She handed him a recent issue of the women’s weekly Josei 7. What was this, now? “How women come to terms with their husbands’ death.” Complacently, Mr A ran his eyes over the copy. He knew in advance, of course, what the bereaved would say. The usual thing – how sad they were, how they lost all zest for life how hard it was to manage alone. His preconceptions hardly prepared him for the truth. Most of the widows in the magazine’s survey – 62%, to be precise – were happy. Marriage was a prison; widowhood was escape, freedom, a new life.
Mr A frowned. Why was his wife showing him this? It was hard not to get the point. The article reflected her feelings. He’d better wake up, before it was too late.
The story appears in Shukan Post (March 7), which follows up Josei 7’s research with some interviews of its own. Sure enough, bereavement turns out to be far from synonymous with grief.
“There was a couple in our neighborhood,” a Tokyo woman in her 60s tells the magazine. “Getting on toward 70, I’d say, and yet they seemed like a couple of lovebirds, always together. Then he died, and no sooner was the official mourning over than she opened a snack bar. ‘Now,’ she’d chortle to her customers, ‘I can do what I want.’ Turns out she’d been saving secretly all the years of her marriage. She had her plans ready. She and the customers laugh over the joys of widowhood.”
“Yumi,” 50, was widowed early, her husband dying of a brain hemorrhage several years ago. He was an “elite salaryman,” totally absorbed in his work. She was a typical housewife – cooking, cleaning, raising the kids. They lived in company housing, which meant being surrounded constantly by company personnel and their spouses. The company hierarchy was as much in force in the apartment building as at the office. The first thing Yumi did after her husband’s death was move out – with what relief can easily be imagined. And then? She dyed her hair, went in for nail art, bought herself a miniskirt, thinking to herself all the while, “This is life. This is what I missed all those years.”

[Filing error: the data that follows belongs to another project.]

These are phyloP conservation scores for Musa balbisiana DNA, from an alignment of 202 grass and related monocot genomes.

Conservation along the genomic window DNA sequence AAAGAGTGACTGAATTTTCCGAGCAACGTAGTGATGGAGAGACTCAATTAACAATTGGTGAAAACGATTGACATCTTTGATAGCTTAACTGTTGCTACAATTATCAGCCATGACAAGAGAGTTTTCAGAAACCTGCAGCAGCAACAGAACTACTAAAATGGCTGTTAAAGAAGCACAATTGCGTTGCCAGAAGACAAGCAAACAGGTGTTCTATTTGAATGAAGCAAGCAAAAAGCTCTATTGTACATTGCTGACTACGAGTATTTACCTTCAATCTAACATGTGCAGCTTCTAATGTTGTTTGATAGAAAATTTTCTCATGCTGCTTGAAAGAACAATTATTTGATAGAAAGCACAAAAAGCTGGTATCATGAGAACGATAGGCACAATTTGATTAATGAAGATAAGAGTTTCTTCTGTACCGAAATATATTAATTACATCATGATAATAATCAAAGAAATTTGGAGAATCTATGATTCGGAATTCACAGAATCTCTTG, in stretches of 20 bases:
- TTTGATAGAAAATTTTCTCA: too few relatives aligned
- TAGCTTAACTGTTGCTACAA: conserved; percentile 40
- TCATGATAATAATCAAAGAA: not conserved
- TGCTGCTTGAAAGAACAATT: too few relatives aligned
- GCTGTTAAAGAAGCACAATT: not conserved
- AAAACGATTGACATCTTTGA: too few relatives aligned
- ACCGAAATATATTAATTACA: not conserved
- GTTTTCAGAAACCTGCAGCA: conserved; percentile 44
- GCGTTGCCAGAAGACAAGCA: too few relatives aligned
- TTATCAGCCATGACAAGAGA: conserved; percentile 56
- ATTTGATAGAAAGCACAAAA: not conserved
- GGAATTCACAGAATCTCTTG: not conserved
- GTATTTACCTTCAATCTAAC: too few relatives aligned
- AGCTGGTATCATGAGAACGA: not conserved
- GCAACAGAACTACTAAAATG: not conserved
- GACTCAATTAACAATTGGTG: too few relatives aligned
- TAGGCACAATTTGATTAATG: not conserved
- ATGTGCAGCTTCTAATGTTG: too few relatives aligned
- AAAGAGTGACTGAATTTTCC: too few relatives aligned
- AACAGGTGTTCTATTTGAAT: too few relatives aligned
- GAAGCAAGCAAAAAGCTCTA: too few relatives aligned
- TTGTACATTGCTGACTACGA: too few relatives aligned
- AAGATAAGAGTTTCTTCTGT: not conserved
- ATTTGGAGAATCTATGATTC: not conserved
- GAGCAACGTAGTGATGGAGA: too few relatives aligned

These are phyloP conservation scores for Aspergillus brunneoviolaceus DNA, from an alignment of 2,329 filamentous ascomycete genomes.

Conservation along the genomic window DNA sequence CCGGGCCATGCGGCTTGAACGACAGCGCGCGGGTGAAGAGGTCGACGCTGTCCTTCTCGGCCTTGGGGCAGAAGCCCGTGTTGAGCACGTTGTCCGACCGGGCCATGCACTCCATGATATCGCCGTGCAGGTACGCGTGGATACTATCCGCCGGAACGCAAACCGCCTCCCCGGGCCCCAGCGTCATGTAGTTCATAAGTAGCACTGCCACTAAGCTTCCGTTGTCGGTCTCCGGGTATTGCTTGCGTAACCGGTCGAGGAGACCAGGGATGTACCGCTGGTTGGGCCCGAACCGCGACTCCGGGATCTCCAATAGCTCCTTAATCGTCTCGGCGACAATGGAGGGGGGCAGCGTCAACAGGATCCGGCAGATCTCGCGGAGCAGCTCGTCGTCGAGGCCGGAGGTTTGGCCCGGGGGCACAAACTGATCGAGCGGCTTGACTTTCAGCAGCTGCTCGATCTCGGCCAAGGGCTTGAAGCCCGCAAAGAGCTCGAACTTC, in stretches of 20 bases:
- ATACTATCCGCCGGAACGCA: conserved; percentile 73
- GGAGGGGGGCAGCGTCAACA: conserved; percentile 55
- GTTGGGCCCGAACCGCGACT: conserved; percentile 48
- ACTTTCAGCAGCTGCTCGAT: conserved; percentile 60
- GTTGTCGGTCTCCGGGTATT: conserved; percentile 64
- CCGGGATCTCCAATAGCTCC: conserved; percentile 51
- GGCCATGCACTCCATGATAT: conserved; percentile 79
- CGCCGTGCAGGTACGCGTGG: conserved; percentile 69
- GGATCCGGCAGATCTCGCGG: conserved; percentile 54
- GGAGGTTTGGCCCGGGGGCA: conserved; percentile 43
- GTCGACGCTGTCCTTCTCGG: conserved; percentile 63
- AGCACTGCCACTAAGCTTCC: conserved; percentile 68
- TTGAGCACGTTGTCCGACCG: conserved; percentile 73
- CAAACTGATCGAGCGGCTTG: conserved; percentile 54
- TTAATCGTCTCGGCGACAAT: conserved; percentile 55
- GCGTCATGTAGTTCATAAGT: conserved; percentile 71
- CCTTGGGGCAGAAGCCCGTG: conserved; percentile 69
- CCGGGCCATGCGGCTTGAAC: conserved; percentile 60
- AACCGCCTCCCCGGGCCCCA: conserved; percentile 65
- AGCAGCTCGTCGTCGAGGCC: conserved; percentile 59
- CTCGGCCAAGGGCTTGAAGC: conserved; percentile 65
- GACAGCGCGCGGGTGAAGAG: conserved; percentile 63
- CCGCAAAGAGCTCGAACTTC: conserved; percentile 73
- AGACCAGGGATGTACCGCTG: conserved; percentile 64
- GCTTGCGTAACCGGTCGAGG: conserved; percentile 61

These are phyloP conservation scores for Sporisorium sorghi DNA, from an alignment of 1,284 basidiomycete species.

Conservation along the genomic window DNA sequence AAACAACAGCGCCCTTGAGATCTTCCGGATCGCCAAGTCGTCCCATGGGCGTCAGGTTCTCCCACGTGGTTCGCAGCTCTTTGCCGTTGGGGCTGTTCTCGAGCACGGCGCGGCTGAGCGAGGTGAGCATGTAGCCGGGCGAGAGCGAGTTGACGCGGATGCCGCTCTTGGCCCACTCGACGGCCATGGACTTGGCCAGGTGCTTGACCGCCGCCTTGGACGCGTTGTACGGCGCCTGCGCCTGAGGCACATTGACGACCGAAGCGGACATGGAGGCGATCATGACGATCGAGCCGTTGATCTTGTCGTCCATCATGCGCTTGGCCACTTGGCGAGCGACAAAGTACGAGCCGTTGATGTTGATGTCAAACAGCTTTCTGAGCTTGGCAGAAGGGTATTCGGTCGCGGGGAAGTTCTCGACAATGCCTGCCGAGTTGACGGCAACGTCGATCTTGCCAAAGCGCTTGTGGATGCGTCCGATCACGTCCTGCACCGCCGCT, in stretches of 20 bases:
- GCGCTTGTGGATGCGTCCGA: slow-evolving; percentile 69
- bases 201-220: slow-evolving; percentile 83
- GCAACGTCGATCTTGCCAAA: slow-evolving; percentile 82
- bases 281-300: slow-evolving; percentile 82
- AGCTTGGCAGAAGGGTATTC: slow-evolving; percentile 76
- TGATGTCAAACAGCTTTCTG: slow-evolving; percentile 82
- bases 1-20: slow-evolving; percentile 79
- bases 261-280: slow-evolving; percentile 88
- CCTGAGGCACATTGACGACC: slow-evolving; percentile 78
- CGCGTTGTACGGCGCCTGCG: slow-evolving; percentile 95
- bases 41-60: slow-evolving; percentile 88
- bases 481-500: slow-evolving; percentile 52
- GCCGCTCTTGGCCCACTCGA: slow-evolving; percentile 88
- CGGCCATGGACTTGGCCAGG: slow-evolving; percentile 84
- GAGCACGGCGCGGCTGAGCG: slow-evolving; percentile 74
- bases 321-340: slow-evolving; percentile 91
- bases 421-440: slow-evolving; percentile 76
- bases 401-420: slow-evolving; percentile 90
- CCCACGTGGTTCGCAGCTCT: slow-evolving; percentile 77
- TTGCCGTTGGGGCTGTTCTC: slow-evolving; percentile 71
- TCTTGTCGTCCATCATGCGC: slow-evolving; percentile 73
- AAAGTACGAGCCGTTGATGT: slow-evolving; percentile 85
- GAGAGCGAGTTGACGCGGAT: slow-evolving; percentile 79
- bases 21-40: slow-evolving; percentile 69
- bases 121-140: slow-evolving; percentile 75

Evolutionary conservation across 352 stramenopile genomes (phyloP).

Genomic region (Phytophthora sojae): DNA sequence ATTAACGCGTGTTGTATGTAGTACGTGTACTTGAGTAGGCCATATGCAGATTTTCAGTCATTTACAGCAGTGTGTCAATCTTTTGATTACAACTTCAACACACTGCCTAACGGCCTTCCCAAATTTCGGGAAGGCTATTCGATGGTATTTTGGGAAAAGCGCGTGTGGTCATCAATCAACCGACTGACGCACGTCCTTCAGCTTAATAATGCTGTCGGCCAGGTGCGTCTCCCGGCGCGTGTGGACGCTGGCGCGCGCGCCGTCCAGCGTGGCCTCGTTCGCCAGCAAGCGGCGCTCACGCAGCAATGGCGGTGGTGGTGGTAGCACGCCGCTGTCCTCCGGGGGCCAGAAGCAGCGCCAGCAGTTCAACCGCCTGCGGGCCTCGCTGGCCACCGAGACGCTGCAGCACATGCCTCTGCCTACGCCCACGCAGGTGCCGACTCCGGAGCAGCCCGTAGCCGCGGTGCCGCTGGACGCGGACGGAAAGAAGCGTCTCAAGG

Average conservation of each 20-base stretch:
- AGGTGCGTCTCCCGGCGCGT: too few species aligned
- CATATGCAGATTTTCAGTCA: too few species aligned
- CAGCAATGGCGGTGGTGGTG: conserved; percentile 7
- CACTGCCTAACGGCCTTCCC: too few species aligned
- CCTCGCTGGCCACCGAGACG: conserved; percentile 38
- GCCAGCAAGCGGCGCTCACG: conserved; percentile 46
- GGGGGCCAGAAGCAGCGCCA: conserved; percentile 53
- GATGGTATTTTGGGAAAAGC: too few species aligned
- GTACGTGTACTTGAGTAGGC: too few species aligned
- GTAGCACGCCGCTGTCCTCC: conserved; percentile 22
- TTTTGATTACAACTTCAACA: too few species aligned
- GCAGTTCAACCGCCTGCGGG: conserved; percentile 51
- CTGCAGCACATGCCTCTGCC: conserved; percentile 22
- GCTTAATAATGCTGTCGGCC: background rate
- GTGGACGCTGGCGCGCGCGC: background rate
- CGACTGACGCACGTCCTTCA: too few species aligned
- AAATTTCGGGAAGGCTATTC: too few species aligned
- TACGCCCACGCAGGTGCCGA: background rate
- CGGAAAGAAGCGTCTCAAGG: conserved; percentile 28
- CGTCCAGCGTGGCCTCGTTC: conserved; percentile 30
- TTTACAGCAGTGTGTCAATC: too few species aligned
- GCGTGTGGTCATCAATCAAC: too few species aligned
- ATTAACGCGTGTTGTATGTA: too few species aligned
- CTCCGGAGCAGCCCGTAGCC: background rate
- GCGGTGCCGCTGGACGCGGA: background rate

“All the widows I know,” writer Ryoko Ozawa, 76, tells Shukan Post, “perked up when their husbands died. I don’t know any sad widows.”
The Josei 7 article that pierced Mr A’s blinders asked its survey respondents what was hardest to bear about widowhood. It wasn’t, in fact, all fun and games. But the problems cited were mostly economic. Not loneliness, not lost love, just lost income and the attendant struggles and hardships.
A rude awakening for men. They hardly know how their wives are smoldering inside, the resentment that builds up over the years beneath the placid exterior. There’s worse to come. One thing husbands typically fear as they age and face death, Shukan Post says, is the advent of other men in their wives’ lives.
“Until my husband died 10 years ago, he was the only man I’d ever known,” says a woman in her early 60s. “Well, he died, and I started keeping company with a man 10 years younger than me. For the first time in my life, I actually enjoyed sex. We’re still together. Sometimes we go off to secluded hot springs and enjoy mixed bathing.”
“Many women,” says Ozawa, “sacrifice their lives to housework, child-rearing, caring for aged parents and in-laws. Their husbands’ death comes like a liberation. Free at last. They travel, go to the theater, play golf.”
The marriages sketched here, being those of older people, are in the traditional mold. The younger, less traditional generation may have arranged things more happily for themselves. Thirty years from now, will a husband’s death still feel to the majority of women like a breath of fresh air?